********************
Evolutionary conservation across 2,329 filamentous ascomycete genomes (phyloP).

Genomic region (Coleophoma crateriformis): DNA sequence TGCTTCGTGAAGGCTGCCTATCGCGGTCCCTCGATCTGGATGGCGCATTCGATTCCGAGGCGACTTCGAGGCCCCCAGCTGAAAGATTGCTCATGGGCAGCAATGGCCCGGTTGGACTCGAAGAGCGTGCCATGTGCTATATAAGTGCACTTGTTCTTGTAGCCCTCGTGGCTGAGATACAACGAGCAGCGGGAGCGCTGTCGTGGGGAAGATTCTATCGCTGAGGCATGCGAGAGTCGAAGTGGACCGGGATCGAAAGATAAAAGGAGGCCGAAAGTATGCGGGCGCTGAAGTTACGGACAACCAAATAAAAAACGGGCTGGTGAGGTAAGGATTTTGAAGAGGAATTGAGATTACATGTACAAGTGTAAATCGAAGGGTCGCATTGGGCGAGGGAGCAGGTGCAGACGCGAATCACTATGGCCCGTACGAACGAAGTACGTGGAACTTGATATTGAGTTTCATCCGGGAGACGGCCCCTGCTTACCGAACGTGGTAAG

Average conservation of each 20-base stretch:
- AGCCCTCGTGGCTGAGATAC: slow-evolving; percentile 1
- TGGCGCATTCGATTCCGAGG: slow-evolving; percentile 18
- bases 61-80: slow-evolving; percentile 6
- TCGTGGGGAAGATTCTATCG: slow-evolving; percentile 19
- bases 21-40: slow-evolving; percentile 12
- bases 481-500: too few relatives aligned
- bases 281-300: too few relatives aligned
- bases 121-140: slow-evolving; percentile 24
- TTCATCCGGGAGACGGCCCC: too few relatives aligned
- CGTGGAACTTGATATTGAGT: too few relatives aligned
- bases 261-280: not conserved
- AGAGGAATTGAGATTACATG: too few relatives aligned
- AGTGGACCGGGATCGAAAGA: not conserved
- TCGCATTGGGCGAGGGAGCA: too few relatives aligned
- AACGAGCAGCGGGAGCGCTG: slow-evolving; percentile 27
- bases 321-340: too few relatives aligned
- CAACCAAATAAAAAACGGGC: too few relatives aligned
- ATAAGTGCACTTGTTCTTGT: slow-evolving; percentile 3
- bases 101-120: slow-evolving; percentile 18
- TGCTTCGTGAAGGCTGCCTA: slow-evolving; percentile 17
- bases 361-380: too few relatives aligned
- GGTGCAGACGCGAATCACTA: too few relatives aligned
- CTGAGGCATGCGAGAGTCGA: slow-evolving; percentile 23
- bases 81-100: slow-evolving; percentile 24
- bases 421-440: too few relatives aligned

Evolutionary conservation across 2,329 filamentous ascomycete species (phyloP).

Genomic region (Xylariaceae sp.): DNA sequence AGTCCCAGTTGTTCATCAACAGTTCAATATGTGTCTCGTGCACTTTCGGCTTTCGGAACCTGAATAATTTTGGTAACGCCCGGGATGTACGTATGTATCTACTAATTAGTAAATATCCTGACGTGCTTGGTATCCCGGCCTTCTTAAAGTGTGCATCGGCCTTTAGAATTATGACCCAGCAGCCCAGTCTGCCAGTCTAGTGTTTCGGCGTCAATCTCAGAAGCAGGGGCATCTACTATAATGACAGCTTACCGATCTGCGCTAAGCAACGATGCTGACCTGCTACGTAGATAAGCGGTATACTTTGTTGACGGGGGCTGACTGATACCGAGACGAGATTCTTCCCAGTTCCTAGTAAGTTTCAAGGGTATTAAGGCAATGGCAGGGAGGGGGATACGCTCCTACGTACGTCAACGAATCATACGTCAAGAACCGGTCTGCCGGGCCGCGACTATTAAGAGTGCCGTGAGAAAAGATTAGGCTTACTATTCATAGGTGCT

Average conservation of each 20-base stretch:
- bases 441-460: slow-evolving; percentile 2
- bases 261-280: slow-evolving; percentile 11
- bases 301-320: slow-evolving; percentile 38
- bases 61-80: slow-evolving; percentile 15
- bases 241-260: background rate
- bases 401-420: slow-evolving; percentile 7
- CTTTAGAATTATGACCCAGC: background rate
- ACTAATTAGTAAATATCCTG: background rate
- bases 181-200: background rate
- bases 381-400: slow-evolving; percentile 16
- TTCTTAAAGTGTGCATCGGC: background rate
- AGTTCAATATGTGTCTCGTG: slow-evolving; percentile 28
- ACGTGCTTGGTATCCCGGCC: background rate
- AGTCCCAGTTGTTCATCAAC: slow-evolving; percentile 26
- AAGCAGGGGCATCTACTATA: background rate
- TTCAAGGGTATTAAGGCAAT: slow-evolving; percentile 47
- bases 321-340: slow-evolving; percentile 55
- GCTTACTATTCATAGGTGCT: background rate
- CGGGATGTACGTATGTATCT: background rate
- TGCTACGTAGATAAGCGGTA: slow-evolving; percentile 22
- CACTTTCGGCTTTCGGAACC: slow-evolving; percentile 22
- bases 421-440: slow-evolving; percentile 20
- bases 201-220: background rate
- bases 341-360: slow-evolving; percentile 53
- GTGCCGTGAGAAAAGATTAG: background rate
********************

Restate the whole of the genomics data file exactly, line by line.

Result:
Evolutionary conservation across 2,329 filamentous ascomycete genomes (phyloP).

Genomic region (Coleophoma crateriformis): DNA sequence TGCTTCGTGAAGGCTGCCTATCGCGGTCCCTCGATCTGGATGGCGCATTCGATTCCGAGGCGACTTCGAGGCCCCCAGCTGAAAGATTGCTCATGGGCAGCAATGGCCCGGTTGGACTCGAAGAGCGTGCCATGTGCTATATAAGTGCACTTGTTCTTGTAGCCCTCGTGGCTGAGATACAACGAGCAGCGGGAGCGCTGTCGTGGGGAAGATTCTATCGCTGAGGCATGCGAGAGTCGAAGTGGACCGGGATCGAAAGATAAAAGGAGGCCGAAAGTATGCGGGCGCTGAAGTTACGGACAACCAAATAAAAAACGGGCTGGTGAGGTAAGGATTTTGAAGAGGAATTGAGATTACATGTACAAGTGTAAATCGAAGGGTCGCATTGGGCGAGGGAGCAGGTGCAGACGCGAATCACTATGGCCCGTACGAACGAAGTACGTGGAACTTGATATTGAGTTTCATCCGGGAGACGGCCCCTGCTTACCGAACGTGGTAAG

Average conservation of each 20-base stretch:
- AGCCCTCGTGGCTGAGATAC: slow-evolving; percentile 1
- TGGCGCATTCGATTCCGAGG: slow-evolving; percentile 18
- bases 61-80: slow-evolving; percentile 6
- TCGTGGGGAAGATTCTATCG: slow-evolving; percentile 19
- bases 21-40: slow-evolving; percentile 12
- bases 481-500: too few relatives aligned
- bases 281-300: too few relatives aligned
- bases 121-140: slow-evolving; percentile 24
- TTCATCCGGGAGACGGCCCC: too few relatives aligned
- CGTGGAACTTGATATTGAGT: too few relatives aligned
- bases 261-280: not conserved
- AGAGGAATTGAGATTACATG: too few relatives aligned
- AGTGGACCGGGATCGAAAGA: not conserved
- TCGCATTGGGCGAGGGAGCA: too few relatives aligned
- AACGAGCAGCGGGAGCGCTG: slow-evolving; percentile 27
- bases 321-340: too few relatives aligned
- CAACCAAATAAAAAACGGGC: too few relatives aligned
- ATAAGTGCACTTGTTCTTGT: slow-evolving; percentile 3
- bases 101-120: slow-evolving; percentile 18
- TGCTTCGTGAAGGCTGCCTA: slow-evolving; percentile 17
- bases 361-380: too few relatives aligned
- GGTGCAGACGCGAATCACTA: too few relatives aligned
- CTGAGGCATGCGAGAGTCGA: slow-evolving; percentile 23
- bases 81-100: slow-evolving; percentile 24
- bases 421-440: too few relatives aligned

Evolutionary conservation across 2,329 filamentous ascomycete species (phyloP).

Genomic region (Xylariaceae sp.): DNA sequence AGTCCCAGTTGTTCATCAACAGTTCAATATGTGTCTCGTGCACTTTCGGCTTTCGGAACCTGAATAATTTTGGTAACGCCCGGGATGTACGTATGTATCTACTAATTAGTAAATATCCTGACGTGCTTGGTATCCCGGCCTTCTTAAAGTGTGCATCGGCCTTTAGAATTATGACCCAGCAGCCCAGTCTGCCAGTCTAGTGTTTCGGCGTCAATCTCAGAAGCAGGGGCATCTACTATAATGACAGCTTACCGATCTGCGCTAAGCAACGATGCTGACCTGCTACGTAGATAAGCGGTATACTTTGTTGACGGGGGCTGACTGATACCGAGACGAGATTCTTCCCAGTTCCTAGTAAGTTTCAAGGGTATTAAGGCAATGGCAGGGAGGGGGATACGCTCCTACGTACGTCAACGAATCATACGTCAAGAACCGGTCTGCCGGGCCGCGACTATTAAGAGTGCCGTGAGAAAAGATTAGGCTTACTATTCATAGGTGCT

Average conservation of each 20-base stretch:
- bases 441-460: slow-evolving; percentile 2
- bases 261-280: slow-evolving; percentile 11
- bases 301-320: slow-evolving; percentile 38
- bases 61-80: slow-evolving; percentile 15
- bases 241-260: background rate
- bases 401-420: slow-evolving; percentile 7
- CTTTAGAATTATGACCCAGC: background rate
- ACTAATTAGTAAATATCCTG: background rate
- bases 181-200: background rate
- bases 381-400: slow-evolving; percentile 16
- TTCTTAAAGTGTGCATCGGC: background rate
- AGTTCAATATGTGTCTCGTG: slow-evolving; percentile 28
- ACGTGCTTGGTATCCCGGCC: background rate
- AGTCCCAGTTGTTCATCAAC: slow-evolving; percentile 26
- AAGCAGGGGCATCTACTATA: background rate
- TTCAAGGGTATTAAGGCAAT: slow-evolving; percentile 47
- bases 321-340: slow-evolving; percentile 55
- GCTTACTATTCATAGGTGCT: background rate
- CGGGATGTACGTATGTATCT: background rate
- TGCTACGTAGATAAGCGGTA: slow-evolving; percentile 22
- CACTTTCGGCTTTCGGAACC: slow-evolving; percentile 22
- bases 421-440: slow-evolving; percentile 20
- bases 201-220: background rate
- bases 341-360: slow-evolving; percentile 53
- GTGCCGTGAGAAAAGATTAG: background rate